See Wong (1991) for further discussion. While the distribution of the costs of price subsidies changed often, in the early 1990s local governments bore over two thirds of the costs. Essentially, the central government transfers a fixed amount to localities to cover the difference between the cost of grain procurement at controlled prices—the “grain quota”—and the market value of procurement. Localities must bear the cost of any consumption of subsidized grain above the quota.
In 1993, SOEs’ retained earnings ceased in principle to be under the control of the government. However, there continued to be reports of local governments imposing arbitrary charges on SOEs to tap into these funds. (See Ma (1997).)
Complete data are not available for the late 1970s, but Ma (1997) suggests that in 1978 the ratio of local extrabudgetary to budgetary funds was 66 percent. For the period after 1992, due to a change in the definition of extrabudgetary funds in the official data, comparable data are not available. A new time series suggests, however, that the size of extrabudgetary funds has remained relatively high in the last few years.
In addition, one of the contracts formulated in 1988 required the center to pay localities a revenue-sharing transfer. Central government transfers that comprised subsidies or grants were of three kinds. “Quota grants” compensated local governments for the local budget deficit in the base year (i.e., the year in which the contract was made). “Special purpose grants” were given to finance specific tasks of national priority that were undertaken by local governments. “Account-settlement grants” were in relation to revenue-sharing contracts, changes in the ownership of fixed assets, or general compensation to local governments (for example, in response to any adverse effects on their budgets resulting from central government measures).
For example, the changes to the revenue-sharing system in 1988 allowed several local governments to retain a higher share of revenue if revenue growth was sufficiently strong. The changes included requiring ten provinces to share with the center a fixed proportion of revenue if revenue grew within a range of 3.5–6.5 percent in a year, but allowing them to retain all of the revenue in excess of 6.5 percent growth; and requiring three other provinces to transfer to the center a fixed proportion of revenue until a pre-specified level (in millions of yuan) was attained, beyond which a smaller proportion needed to be transferred.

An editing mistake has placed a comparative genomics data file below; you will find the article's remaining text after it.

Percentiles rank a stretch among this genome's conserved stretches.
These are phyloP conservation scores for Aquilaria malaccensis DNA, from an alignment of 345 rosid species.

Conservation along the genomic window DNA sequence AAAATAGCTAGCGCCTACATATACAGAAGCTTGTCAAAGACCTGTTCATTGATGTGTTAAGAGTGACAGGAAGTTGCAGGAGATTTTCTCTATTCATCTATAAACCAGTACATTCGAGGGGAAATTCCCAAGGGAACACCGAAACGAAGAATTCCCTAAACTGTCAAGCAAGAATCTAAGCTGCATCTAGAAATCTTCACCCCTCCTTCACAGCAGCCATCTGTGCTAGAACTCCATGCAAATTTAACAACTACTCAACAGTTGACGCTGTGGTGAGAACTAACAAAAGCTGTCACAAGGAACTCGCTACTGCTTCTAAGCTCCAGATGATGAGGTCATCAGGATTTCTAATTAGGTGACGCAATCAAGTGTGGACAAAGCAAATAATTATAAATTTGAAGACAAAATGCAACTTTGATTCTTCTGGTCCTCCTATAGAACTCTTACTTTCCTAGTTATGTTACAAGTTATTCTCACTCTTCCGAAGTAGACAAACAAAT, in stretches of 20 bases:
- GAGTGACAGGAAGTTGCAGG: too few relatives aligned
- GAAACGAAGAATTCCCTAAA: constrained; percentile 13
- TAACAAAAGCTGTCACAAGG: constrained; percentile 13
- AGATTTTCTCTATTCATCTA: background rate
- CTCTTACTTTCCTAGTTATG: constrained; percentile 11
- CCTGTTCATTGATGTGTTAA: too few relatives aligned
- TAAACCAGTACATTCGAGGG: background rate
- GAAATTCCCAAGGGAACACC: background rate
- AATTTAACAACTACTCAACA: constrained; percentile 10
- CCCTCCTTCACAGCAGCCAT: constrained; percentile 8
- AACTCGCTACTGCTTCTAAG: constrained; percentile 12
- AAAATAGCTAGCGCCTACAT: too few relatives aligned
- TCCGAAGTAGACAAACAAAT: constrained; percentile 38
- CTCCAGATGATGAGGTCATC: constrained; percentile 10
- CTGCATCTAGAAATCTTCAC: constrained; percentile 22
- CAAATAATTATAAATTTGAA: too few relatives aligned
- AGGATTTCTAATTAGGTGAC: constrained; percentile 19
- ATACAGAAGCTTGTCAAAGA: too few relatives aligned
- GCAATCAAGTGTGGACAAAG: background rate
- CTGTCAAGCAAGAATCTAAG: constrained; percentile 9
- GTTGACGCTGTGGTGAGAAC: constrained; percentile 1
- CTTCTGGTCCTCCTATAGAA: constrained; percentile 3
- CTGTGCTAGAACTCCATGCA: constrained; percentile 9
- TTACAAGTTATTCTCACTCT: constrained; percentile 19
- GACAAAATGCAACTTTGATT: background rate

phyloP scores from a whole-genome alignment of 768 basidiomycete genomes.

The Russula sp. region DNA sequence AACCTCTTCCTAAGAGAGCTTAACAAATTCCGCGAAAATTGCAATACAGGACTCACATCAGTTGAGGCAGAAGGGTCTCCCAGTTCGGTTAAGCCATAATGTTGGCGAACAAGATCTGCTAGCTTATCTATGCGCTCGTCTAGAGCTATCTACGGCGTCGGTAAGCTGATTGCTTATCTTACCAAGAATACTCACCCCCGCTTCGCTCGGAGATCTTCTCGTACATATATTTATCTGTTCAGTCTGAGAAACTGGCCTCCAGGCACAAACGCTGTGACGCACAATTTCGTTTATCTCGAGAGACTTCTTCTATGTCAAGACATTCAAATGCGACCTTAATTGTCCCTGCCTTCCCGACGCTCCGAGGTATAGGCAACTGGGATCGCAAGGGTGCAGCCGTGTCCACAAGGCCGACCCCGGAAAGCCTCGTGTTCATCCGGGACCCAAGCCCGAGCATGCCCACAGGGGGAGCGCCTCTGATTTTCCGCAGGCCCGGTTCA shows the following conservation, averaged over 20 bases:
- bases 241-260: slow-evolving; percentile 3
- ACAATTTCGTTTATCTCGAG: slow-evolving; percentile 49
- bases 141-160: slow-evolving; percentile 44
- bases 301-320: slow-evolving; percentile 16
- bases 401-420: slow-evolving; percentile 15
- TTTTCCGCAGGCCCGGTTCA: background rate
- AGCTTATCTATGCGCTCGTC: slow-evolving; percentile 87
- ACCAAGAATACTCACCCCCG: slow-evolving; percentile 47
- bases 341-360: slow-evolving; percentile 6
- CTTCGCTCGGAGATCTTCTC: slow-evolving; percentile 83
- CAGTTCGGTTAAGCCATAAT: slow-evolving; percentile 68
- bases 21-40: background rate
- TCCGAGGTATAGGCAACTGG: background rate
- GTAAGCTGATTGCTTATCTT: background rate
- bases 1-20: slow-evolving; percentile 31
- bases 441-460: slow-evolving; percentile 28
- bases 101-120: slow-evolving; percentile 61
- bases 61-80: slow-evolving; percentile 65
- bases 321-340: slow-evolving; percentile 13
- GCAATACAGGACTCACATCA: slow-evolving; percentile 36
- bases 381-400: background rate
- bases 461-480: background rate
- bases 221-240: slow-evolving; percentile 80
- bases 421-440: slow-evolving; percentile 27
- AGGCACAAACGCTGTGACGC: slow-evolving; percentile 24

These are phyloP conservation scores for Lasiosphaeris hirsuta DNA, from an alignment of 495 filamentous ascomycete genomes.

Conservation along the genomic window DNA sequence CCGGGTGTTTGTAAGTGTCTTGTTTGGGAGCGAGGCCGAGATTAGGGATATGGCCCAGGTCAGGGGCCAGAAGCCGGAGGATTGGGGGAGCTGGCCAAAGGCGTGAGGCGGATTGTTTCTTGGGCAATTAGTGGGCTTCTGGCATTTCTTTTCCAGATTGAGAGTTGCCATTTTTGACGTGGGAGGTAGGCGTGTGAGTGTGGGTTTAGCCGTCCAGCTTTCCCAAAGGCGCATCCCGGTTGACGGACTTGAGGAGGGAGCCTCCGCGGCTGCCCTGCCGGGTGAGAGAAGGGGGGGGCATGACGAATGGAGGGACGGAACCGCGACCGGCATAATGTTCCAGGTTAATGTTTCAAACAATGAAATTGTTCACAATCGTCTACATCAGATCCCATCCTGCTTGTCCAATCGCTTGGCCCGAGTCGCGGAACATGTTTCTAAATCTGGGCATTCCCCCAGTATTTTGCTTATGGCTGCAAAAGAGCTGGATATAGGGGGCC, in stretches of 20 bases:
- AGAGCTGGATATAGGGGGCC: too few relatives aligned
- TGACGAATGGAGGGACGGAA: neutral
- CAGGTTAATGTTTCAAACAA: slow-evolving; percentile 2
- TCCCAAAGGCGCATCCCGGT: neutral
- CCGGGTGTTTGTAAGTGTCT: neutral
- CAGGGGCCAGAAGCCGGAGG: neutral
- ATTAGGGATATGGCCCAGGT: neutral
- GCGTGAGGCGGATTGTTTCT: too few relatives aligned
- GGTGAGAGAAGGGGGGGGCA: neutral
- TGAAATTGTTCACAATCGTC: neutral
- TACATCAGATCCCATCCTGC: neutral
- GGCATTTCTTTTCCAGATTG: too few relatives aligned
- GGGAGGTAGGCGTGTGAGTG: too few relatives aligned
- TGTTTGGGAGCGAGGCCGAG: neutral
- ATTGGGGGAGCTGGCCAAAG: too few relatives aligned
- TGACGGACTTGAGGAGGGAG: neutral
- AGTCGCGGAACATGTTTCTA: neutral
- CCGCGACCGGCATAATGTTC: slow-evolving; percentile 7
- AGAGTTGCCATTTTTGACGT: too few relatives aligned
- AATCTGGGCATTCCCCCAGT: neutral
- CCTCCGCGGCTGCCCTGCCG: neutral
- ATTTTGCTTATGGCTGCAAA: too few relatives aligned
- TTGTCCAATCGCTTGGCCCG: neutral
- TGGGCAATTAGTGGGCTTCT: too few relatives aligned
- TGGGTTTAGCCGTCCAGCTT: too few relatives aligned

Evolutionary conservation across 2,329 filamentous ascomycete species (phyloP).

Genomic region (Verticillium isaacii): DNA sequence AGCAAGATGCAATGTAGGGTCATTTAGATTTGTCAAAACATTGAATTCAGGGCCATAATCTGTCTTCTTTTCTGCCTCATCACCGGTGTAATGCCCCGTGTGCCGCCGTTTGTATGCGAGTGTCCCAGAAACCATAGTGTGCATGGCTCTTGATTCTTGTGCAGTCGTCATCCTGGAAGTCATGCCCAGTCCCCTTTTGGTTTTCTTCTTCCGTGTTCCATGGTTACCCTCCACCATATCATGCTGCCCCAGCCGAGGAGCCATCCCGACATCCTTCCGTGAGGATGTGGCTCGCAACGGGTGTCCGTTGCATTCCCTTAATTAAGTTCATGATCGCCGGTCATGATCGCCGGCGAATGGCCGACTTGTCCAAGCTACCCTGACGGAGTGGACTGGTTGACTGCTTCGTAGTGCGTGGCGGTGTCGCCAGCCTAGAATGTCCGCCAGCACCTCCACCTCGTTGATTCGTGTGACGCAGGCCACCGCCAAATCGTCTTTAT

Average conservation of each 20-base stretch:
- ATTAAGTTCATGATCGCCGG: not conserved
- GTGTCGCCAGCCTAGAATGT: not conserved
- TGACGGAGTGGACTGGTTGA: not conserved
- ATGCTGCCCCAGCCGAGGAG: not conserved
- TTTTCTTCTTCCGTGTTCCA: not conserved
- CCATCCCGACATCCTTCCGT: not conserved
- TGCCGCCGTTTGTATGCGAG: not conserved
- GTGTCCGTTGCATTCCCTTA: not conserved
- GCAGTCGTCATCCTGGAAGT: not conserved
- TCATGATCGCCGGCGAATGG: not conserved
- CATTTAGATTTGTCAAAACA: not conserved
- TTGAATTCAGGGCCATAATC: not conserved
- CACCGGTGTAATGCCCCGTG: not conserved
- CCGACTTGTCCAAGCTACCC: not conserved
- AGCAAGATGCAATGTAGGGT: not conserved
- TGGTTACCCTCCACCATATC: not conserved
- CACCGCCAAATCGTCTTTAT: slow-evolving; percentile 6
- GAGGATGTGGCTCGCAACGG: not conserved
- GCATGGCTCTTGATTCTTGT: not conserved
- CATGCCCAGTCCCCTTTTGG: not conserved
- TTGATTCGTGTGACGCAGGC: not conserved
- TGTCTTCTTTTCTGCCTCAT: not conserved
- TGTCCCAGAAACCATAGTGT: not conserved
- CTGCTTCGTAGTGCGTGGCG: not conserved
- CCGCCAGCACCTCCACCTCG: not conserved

Expansion was also often achieved through policies that were uncoordinated among regions, contributing to inefficiencies (discussed below).
Tax rates and bases, while legally determined by the central government, were thus increasingly influenced by local governments, who were responsible for tax collection.
Funds were shifted to extrabudgetary accounts for other reasons as well, such as to avoid central government scrutiny.
These consisted of price subsidies for “daily living necessities” and subsidies to cover the operating losses of SOEs.
Of course there were other reasons for duplicate and irrational investment. One reason was declining central authority and oversight with regard to investment planning. A second reason was that since capital markets were not well developed, and financial intermediation was thus limited, investible funds tended to be reinvested locally regardless of the rates of return in other regions. See Bell and others (1993).
These criteria include items such as population, a benchmark level of expenditure, and tax capacity.
In order for the benefits from decentralization to be maximized, it is necessary for local officials to be fully accountable for their policies. Ensuring accountability in turn has implications for both expenditure and tax assignment. On the expenditure side, for example, expenditure responsibilities assigned to local governments should cover only goods and services of a clearly local nature. On the tax side, local governments might be assigned a tax source (or a few tax sources) over which they have a measure of autonomy in determining tax rates. (Appropriate tax sources, which have the required immobile tax bases, include land and property taxes and personal income taxes.)